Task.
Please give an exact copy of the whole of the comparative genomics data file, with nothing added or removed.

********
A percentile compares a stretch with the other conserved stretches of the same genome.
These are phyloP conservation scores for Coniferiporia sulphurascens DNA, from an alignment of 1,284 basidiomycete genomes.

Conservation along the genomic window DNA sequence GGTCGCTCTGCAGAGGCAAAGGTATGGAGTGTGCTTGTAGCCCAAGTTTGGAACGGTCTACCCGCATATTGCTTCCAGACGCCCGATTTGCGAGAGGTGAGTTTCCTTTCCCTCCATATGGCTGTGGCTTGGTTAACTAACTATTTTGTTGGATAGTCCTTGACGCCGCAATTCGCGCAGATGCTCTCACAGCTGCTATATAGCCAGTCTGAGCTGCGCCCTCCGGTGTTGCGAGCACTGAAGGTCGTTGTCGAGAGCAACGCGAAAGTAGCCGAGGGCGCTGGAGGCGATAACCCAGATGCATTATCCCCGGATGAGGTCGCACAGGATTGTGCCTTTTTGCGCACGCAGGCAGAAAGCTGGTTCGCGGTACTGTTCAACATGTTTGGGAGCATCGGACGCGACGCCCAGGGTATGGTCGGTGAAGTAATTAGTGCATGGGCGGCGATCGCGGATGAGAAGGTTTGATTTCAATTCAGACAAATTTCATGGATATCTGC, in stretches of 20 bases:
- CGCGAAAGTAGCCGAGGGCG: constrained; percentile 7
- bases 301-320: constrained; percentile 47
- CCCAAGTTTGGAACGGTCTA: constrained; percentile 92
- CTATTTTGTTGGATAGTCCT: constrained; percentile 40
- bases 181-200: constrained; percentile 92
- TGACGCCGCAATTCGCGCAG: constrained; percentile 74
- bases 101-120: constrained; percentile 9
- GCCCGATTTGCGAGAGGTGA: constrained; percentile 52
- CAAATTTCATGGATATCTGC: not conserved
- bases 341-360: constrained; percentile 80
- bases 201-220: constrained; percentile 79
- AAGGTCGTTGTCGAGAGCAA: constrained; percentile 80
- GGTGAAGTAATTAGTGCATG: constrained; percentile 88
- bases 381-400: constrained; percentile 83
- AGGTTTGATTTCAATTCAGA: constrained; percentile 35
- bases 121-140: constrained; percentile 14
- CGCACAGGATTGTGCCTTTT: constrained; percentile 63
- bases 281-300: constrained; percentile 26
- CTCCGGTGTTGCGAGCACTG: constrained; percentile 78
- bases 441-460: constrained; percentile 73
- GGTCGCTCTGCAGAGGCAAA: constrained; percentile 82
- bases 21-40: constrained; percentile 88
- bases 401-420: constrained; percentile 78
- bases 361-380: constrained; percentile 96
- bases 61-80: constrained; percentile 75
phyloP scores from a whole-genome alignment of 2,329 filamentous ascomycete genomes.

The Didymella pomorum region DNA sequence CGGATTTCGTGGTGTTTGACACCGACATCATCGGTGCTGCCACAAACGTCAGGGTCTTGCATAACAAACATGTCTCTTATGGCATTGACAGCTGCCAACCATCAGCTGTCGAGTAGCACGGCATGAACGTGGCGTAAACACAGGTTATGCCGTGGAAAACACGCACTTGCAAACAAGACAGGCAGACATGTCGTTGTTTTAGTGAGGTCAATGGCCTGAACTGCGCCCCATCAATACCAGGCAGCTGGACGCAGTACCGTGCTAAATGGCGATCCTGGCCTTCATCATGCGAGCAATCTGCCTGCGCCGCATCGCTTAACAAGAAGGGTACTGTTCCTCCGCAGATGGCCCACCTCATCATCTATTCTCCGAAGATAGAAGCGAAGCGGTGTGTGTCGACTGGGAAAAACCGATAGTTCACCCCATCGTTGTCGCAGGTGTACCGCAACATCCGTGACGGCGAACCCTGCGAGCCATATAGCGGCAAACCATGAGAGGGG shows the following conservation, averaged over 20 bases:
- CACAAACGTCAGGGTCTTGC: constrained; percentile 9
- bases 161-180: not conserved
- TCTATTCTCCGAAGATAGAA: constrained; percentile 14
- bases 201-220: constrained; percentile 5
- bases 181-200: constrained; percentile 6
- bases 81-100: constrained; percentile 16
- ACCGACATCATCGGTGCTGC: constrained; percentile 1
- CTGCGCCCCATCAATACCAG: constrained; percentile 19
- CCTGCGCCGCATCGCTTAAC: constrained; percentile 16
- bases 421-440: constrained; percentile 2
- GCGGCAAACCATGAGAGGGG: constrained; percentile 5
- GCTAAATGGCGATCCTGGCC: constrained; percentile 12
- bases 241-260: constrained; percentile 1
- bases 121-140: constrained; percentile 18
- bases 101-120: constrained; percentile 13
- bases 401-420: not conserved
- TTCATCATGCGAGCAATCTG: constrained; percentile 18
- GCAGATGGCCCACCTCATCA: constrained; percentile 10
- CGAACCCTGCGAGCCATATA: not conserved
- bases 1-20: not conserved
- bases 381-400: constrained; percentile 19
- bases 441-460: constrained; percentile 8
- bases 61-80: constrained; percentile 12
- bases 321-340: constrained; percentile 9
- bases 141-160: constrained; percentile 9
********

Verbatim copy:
A percentile compares a stretch with the other conserved stretches of the same genome.
These are phyloP conservation scores for Coniferiporia sulphurascens DNA, from an alignment of 1,284 basidiomycete genomes.

Conservation along the genomic window DNA sequence GGTCGCTCTGCAGAGGCAAAGGTATGGAGTGTGCTTGTAGCCCAAGTTTGGAACGGTCTACCCGCATATTGCTTCCAGACGCCCGATTTGCGAGAGGTGAGTTTCCTTTCCCTCCATATGGCTGTGGCTTGGTTAACTAACTATTTTGTTGGATAGTCCTTGACGCCGCAATTCGCGCAGATGCTCTCACAGCTGCTATATAGCCAGTCTGAGCTGCGCCCTCCGGTGTTGCGAGCACTGAAGGTCGTTGTCGAGAGCAACGCGAAAGTAGCCGAGGGCGCTGGAGGCGATAACCCAGATGCATTATCCCCGGATGAGGTCGCACAGGATTGTGCCTTTTTGCGCACGCAGGCAGAAAGCTGGTTCGCGGTACTGTTCAACATGTTTGGGAGCATCGGACGCGACGCCCAGGGTATGGTCGGTGAAGTAATTAGTGCATGGGCGGCGATCGCGGATGAGAAGGTTTGATTTCAATTCAGACAAATTTCATGGATATCTGC, in stretches of 20 bases:
- CGCGAAAGTAGCCGAGGGCG: constrained; percentile 7
- bases 301-320: constrained; percentile 47
- CCCAAGTTTGGAACGGTCTA: constrained; percentile 92
- CTATTTTGTTGGATAGTCCT: constrained; percentile 40
- bases 181-200: constrained; percentile 92
- TGACGCCGCAATTCGCGCAG: constrained; percentile 74
- bases 101-120: constrained; percentile 9
- GCCCGATTTGCGAGAGGTGA: constrained; percentile 52
- CAAATTTCATGGATATCTGC: not conserved
- bases 341-360: constrained; percentile 80
- bases 201-220: constrained; percentile 79
- AAGGTCGTTGTCGAGAGCAA: constrained; percentile 80
- GGTGAAGTAATTAGTGCATG: constrained; percentile 88
- bases 381-400: constrained; percentile 83
- AGGTTTGATTTCAATTCAGA: constrained; percentile 35
- bases 121-140: constrained; percentile 14
- CGCACAGGATTGTGCCTTTT: constrained; percentile 63
- bases 281-300: constrained; percentile 26
- CTCCGGTGTTGCGAGCACTG: constrained; percentile 78
- bases 441-460: constrained; percentile 73
- GGTCGCTCTGCAGAGGCAAA: constrained; percentile 82
- bases 21-40: constrained; percentile 88
- bases 401-420: constrained; percentile 78
- bases 361-380: constrained; percentile 96
- bases 61-80: constrained; percentile 75
phyloP scores from a whole-genome alignment of 2,329 filamentous ascomycete genomes.

The Didymella pomorum region DNA sequence CGGATTTCGTGGTGTTTGACACCGACATCATCGGTGCTGCCACAAACGTCAGGGTCTTGCATAACAAACATGTCTCTTATGGCATTGACAGCTGCCAACCATCAGCTGTCGAGTAGCACGGCATGAACGTGGCGTAAACACAGGTTATGCCGTGGAAAACACGCACTTGCAAACAAGACAGGCAGACATGTCGTTGTTTTAGTGAGGTCAATGGCCTGAACTGCGCCCCATCAATACCAGGCAGCTGGACGCAGTACCGTGCTAAATGGCGATCCTGGCCTTCATCATGCGAGCAATCTGCCTGCGCCGCATCGCTTAACAAGAAGGGTACTGTTCCTCCGCAGATGGCCCACCTCATCATCTATTCTCCGAAGATAGAAGCGAAGCGGTGTGTGTCGACTGGGAAAAACCGATAGTTCACCCCATCGTTGTCGCAGGTGTACCGCAACATCCGTGACGGCGAACCCTGCGAGCCATATAGCGGCAAACCATGAGAGGGG shows the following conservation, averaged over 20 bases:
- CACAAACGTCAGGGTCTTGC: constrained; percentile 9
- bases 161-180: not conserved
- TCTATTCTCCGAAGATAGAA: constrained; percentile 14
- bases 201-220: constrained; percentile 5
- bases 181-200: constrained; percentile 6
- bases 81-100: constrained; percentile 16
- ACCGACATCATCGGTGCTGC: constrained; percentile 1
- CTGCGCCCCATCAATACCAG: constrained; percentile 19
- CCTGCGCCGCATCGCTTAAC: constrained; percentile 16
- bases 421-440: constrained; percentile 2
- GCGGCAAACCATGAGAGGGG: constrained; percentile 5
- GCTAAATGGCGATCCTGGCC: constrained; percentile 12
- bases 241-260: constrained; percentile 1
- bases 121-140: constrained; percentile 18
- bases 101-120: constrained; percentile 13
- bases 401-420: not conserved
- TTCATCATGCGAGCAATCTG: constrained; percentile 18
- GCAGATGGCCCACCTCATCA: constrained; percentile 10
- CGAACCCTGCGAGCCATATA: not conserved
- bases 1-20: not conserved
- bases 381-400: constrained; percentile 19
- bases 441-460: constrained; percentile 8
- bases 61-80: constrained; percentile 12
- bases 321-340: constrained; percentile 9
- bases 141-160: constrained; percentile 9